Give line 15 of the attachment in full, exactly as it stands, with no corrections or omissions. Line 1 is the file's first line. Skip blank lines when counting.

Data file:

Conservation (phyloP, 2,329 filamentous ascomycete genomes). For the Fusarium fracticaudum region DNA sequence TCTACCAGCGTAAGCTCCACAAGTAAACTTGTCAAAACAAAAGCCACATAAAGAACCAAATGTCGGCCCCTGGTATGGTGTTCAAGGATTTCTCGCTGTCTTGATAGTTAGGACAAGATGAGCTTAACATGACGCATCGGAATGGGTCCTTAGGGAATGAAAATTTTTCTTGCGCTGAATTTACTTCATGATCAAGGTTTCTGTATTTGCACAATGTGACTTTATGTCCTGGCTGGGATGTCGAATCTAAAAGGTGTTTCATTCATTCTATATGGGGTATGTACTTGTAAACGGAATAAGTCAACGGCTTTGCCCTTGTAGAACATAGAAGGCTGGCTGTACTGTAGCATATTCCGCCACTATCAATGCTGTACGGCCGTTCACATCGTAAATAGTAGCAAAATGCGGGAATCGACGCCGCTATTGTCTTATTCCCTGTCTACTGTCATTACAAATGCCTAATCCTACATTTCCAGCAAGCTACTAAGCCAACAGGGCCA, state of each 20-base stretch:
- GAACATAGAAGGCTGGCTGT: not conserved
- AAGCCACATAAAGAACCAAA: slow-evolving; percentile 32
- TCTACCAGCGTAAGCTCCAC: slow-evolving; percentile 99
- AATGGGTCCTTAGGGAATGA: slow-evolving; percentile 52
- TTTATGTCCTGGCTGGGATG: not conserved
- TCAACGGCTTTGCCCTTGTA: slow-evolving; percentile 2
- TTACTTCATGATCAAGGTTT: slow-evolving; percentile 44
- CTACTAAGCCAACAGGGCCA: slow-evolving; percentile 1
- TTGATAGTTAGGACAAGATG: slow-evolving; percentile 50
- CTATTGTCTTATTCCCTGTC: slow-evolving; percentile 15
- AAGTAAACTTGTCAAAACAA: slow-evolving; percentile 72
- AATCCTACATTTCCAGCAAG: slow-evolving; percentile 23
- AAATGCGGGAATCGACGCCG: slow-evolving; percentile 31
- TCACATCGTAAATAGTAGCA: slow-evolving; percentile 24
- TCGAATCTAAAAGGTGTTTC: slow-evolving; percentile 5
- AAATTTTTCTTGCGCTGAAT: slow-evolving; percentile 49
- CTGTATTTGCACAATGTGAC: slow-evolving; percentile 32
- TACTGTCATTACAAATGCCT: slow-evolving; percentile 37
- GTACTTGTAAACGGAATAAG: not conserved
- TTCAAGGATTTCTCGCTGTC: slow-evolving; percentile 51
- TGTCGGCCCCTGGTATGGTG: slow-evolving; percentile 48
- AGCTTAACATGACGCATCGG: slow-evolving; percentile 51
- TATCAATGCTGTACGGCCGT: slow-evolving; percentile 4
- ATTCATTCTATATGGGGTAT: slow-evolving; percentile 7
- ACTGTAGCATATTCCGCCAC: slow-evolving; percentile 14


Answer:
- TCACATCGTAAATAGTAGCA: slow-evolving; percentile 24